Saudi Arab

Saudi Arabia proposes 5-day humanitarian ceasefire in Yemen

RIYADH/TEHRAN: Saudi Arabia on Thursday proposed a five-day humanitarian ceasefire in Yemen to allow aid deliveries, calling on Houthi rebels to accept the offer.

Foreign Minister Adel al-Jubeir announced the proposal after talks with visiting United States Secretary of State John Kerry, who urged the rebels to agree to the initiative.

Kerry was in Saudi Arabia to push for a “pause” in air strikes in Yemen while the country’s exiled authorities urged a foreign ground offensive against rebels.

Weeks of air strikes by a Saudi-led coalition have failed to halt an advance by Houthi rebels in Yemen, and concern has been mounting over increasing civilian deaths and a growing humanitarian crisis.

In a letter to the Security Council on Wednesday, Yemen’s mission to the United Nations said the rebels were carrying out “barbaric violations” in the southern city of Aden and pleaded for action.

“We urge the international community to quickly intervene by land forces to save Yemen, especially Aden and Taez,” the letter said.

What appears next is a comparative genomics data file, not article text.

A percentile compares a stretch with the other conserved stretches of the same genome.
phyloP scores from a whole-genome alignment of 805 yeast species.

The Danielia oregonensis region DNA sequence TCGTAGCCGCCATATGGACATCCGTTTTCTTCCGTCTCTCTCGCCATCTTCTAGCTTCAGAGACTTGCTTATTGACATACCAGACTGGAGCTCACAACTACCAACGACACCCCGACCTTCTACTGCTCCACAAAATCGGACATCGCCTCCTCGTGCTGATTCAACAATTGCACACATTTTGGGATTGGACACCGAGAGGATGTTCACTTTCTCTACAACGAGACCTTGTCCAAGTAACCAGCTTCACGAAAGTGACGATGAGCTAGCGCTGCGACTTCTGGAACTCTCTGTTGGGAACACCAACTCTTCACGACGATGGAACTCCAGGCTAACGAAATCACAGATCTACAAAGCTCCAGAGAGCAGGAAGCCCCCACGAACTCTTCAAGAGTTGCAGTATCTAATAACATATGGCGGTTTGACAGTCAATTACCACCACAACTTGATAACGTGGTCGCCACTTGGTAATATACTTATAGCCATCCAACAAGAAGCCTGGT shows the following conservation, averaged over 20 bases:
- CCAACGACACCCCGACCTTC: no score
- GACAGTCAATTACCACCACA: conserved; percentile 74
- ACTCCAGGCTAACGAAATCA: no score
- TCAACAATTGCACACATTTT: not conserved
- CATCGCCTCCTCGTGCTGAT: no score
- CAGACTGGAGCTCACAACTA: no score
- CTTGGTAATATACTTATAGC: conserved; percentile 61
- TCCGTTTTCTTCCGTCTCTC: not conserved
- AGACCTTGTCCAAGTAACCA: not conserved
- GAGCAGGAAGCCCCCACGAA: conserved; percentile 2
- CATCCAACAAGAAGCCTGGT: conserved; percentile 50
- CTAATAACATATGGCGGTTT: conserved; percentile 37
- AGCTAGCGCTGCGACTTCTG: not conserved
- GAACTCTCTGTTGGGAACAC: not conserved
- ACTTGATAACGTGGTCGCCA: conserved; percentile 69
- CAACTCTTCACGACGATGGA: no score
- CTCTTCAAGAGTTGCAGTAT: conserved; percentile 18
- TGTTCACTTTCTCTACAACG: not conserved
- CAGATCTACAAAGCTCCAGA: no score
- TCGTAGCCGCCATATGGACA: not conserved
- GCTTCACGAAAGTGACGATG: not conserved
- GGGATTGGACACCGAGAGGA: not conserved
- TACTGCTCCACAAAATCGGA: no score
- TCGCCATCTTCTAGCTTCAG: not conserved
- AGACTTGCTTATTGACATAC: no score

After arriving in Riyadh on Wednesday, Kerry met Crown Prince Mohammed bin Nayef. On Thursday, he held talks with Hadi, now based in the Saudi capital, and with his Saudi counterpart Adel al-Jubeir.

Kerry was to cap his visit by meeting King Salman, after Riyadh said it is considering temporary halts in air raids to allow aid deliveries into Yemen.


Iran’s Red Crescent will send a ship carrying 2,500 tonnes of humanitarian aid to Yemen, official media said Thursday, following weeks of deadly fighting between Tehran-backed rebels and loyalist forces.

Officials at the Iranian Red Crescent have informed their Saudi counterparts by fax of the planned shipment, the IRNA news agency said, quoting the organisation’s secretary general Ali Asghar Ahmadi.

The Iranian vessel is expected to leave on Saturday and will take about 10 days to reach Yemen, Ahmadi said.

Members of the Iranian Red Crescent will also be sent “to help the Yemeni people,” he added.

The Saudi-led coalition bombed the runway at the airport in the rebel-held capital Sanaa on April 28, saying an Iranian plane had “defied” a blockade on Yemeni airspace.

Days earlier, Iran summoned the Saudi envoy to protest after his country’s warplanes allegedly turned back Iranian Red Crescent aid flights headed for Yemen.


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